10 CPU's(a core is a CPU), 40 logical CPU's (a logical CPU is a software image of a core times 4), One L3 25M cache, one front side bus controller. Note: 3+ GHz each CPU, bus speed increased by 25M cache. Note: 3.5 GHz for each CPU, bus speed based on 25M cache. Multitasking shared by 40 logical CPU's with a 25M L buffer.* Size according to I/O speed of your outputs.** The horsepower of the software. ***
 
Single 12c Die socket:
12 core (a core is a CPU), 48 logical CPU's (a logical CPU is a software image of a core times 4), Two L3 30M cache, two front side bus controllers. Note: 3+ GHz for each CPU, bus speed based on 30M cache. Multitasking shared by 48 logical CPU's with two 30M L buffer.* Size according to I/O speed of your outputs.** The horsepower of the software. *** *The larger the cache on the CPU the faster processor arrays regardless of the internal processor speed. L1 to L3 cache keeps copies of requested items in case a different core makes a subsequent request. The advantage of having on-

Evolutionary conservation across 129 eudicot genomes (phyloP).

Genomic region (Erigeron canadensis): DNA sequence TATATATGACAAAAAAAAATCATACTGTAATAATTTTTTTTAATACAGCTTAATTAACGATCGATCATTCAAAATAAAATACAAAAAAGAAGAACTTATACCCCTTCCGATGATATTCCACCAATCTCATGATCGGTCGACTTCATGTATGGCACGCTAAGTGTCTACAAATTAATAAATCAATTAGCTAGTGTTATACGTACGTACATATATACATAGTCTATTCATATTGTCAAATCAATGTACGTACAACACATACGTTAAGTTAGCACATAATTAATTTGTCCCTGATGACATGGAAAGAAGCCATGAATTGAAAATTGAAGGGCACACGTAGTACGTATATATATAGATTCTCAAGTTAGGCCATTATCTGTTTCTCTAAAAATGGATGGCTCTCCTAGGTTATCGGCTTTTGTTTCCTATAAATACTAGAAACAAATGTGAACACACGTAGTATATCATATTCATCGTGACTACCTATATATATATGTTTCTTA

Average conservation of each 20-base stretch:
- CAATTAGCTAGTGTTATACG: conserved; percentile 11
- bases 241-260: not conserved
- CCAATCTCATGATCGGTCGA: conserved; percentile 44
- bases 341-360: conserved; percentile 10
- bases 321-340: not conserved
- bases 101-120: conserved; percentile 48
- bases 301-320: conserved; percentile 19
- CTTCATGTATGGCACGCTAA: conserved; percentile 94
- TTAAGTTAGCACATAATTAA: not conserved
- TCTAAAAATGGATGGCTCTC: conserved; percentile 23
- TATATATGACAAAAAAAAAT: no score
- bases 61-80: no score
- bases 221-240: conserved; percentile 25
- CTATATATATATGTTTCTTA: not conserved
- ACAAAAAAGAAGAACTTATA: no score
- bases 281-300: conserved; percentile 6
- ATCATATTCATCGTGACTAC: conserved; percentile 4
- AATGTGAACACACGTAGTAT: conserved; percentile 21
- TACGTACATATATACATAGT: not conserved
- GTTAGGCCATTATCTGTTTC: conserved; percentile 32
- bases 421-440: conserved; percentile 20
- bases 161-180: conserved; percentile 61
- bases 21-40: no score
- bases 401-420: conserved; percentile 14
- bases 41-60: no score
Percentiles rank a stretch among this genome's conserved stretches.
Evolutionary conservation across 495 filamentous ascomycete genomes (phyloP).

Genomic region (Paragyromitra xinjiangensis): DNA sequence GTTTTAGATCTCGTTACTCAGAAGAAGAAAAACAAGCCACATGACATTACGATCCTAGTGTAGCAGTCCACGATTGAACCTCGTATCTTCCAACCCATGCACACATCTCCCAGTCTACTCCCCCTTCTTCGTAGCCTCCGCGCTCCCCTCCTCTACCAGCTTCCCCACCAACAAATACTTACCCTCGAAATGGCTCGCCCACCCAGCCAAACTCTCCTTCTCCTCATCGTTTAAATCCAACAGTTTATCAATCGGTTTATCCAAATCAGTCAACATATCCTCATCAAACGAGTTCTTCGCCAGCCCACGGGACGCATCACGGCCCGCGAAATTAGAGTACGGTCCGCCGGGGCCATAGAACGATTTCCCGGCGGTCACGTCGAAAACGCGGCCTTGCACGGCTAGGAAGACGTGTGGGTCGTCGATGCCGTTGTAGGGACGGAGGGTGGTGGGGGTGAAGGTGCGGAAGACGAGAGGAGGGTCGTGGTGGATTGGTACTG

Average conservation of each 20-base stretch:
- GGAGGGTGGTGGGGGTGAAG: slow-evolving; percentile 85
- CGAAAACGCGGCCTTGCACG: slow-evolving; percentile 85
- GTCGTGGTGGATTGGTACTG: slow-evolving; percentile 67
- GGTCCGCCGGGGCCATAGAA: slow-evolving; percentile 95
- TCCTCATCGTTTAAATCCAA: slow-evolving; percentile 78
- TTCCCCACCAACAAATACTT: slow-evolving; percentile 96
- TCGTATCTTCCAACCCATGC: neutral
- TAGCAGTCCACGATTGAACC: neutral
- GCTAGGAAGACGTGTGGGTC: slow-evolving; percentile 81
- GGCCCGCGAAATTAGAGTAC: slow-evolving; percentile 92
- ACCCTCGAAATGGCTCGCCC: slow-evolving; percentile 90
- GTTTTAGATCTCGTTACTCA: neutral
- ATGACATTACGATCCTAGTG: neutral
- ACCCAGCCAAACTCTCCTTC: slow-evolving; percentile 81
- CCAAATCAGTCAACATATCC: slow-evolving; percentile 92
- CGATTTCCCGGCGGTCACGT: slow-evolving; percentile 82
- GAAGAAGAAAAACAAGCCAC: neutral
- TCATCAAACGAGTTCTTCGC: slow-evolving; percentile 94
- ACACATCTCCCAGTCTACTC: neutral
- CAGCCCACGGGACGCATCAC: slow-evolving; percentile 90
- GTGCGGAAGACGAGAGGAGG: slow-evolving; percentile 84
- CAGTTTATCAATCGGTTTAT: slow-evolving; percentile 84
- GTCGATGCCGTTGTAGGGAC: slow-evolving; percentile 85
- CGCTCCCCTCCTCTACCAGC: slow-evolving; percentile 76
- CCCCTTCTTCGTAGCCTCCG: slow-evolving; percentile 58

board cache is that it’s faster, more
efficient and less expensive than placing separate cache on the motherboard. **Size by bus Speed: I/O chipset bus speed (motherboard), hard drive access and bus speed (interface, SATA, SAS, RPM, buffer), physical memory RAM (DDR3) bus speed, EthernetMbps speed, video controller buffer size and speed. High priced, fast CPUs will only bottleneck on the backend thus wasting the high front end cost. Example: oversized expensive CPU's processors, process arrays in microseconds then have to sit and wait for the slow Southbridge,(hard drive to deliver the data through the LAN then to the monitor). *** Not all programs will utilize (HT) "hyper threading" to utilize multiple processors. The difference between a server database, a high end gaming program, or use of office/internet software is comparable to 100 horse power motor to a 1 horse power motor. Office software will benefit by a high speed processor (like a small fast hair dryer fan), less cores for the price. A large server hosting many clients or a multi user game will require more cores at a lower speed processor (like 4 large turbine fans). If you have money to burn, then purchase highest CPU speeds across 10+ cores at the highest